Even though the deal on military cooperation between the US and Russia in Syria is already in place as part of the deal that led to this week’s ceasefire, Pentagon officials are continuing to be very vocal about their reluctance to work with the Russians under any circumstances, and leaving open the question of anything coming of the agreement.
The US military brass has been comfortable with Russia being “the enemy” for generations, and many are suggesting that even the idea of sharing targeting information with them was dangerous, and could put US-backed rebels at risk by giving Russia indications of where they are.
Officials are insisting that the joint integration center in Geneva that will host the cooperation is going to be seriously limited compared to other US joint operations centers, and will provide Russia with very limited information about what the US is actually doing.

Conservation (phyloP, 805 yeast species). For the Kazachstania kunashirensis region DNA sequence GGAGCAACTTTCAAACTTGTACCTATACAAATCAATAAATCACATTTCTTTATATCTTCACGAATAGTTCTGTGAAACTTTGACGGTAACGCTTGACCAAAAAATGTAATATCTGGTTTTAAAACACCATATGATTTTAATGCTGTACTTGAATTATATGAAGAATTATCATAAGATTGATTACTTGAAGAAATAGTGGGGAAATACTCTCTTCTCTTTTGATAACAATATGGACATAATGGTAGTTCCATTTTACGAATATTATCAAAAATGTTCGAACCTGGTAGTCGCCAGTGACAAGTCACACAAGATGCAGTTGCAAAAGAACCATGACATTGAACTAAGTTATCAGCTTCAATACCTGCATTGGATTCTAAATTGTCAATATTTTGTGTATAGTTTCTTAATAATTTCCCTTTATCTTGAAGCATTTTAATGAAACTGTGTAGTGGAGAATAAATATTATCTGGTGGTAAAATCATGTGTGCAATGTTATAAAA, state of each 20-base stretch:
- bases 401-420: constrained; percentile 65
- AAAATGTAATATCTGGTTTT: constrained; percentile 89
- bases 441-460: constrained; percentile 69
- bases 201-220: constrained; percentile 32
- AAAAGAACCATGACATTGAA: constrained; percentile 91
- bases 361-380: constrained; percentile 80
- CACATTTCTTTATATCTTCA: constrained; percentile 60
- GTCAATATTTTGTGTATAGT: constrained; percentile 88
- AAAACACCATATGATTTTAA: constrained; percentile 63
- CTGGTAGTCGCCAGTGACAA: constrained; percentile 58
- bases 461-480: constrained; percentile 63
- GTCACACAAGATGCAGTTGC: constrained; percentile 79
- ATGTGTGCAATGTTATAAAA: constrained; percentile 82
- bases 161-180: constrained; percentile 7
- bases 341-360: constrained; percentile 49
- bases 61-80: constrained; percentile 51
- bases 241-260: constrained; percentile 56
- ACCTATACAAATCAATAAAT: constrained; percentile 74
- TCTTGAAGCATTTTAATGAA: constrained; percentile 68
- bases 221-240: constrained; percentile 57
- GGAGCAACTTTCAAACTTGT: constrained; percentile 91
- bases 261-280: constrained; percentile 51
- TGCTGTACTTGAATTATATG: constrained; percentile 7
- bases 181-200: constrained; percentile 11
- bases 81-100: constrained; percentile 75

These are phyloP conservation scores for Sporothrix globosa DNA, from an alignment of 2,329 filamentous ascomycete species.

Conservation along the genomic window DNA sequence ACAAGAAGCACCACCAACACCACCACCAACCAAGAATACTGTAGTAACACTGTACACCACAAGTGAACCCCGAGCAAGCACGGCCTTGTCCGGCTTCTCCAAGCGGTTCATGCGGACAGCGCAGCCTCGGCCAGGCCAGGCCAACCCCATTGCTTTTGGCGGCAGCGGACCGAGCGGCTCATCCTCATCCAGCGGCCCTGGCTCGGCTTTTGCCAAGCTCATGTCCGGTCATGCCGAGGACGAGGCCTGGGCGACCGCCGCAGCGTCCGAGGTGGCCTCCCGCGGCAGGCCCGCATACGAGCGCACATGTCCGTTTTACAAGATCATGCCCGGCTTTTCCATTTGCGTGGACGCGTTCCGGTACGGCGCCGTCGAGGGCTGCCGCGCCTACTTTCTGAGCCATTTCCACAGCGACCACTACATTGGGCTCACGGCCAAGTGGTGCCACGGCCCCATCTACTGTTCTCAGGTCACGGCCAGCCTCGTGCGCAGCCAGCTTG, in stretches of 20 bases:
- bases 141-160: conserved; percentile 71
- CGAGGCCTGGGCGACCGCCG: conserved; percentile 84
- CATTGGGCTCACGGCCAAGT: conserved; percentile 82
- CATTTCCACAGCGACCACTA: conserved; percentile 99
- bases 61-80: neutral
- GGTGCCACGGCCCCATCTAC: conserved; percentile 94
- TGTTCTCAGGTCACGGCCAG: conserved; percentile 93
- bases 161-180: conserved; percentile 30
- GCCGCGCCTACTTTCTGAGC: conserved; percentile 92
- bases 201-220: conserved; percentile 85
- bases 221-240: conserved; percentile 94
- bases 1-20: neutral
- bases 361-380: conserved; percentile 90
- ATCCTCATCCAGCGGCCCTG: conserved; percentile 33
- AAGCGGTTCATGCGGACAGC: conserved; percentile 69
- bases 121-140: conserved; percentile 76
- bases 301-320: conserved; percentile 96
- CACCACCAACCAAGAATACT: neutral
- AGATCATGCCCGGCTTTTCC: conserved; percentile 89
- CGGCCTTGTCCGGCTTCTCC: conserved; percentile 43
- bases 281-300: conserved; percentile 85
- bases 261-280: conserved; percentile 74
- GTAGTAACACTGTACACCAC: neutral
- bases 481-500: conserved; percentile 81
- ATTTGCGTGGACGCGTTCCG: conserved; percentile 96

Even that much seems to be predicated on Secretary of Defense Ash Carter signing off on it. US law does not allow military cooperation with Russia generally, and would require a waiver from Carter for this particular circumstance.
And even though the deal is very much administration policy, that’s no guarantee that Carter is going to play ball, having spent the last few weeks of negotiation railing against the Russians as a threat to international stability by their very nature. If Carter won’t sign off, the cooperation just won’t happen.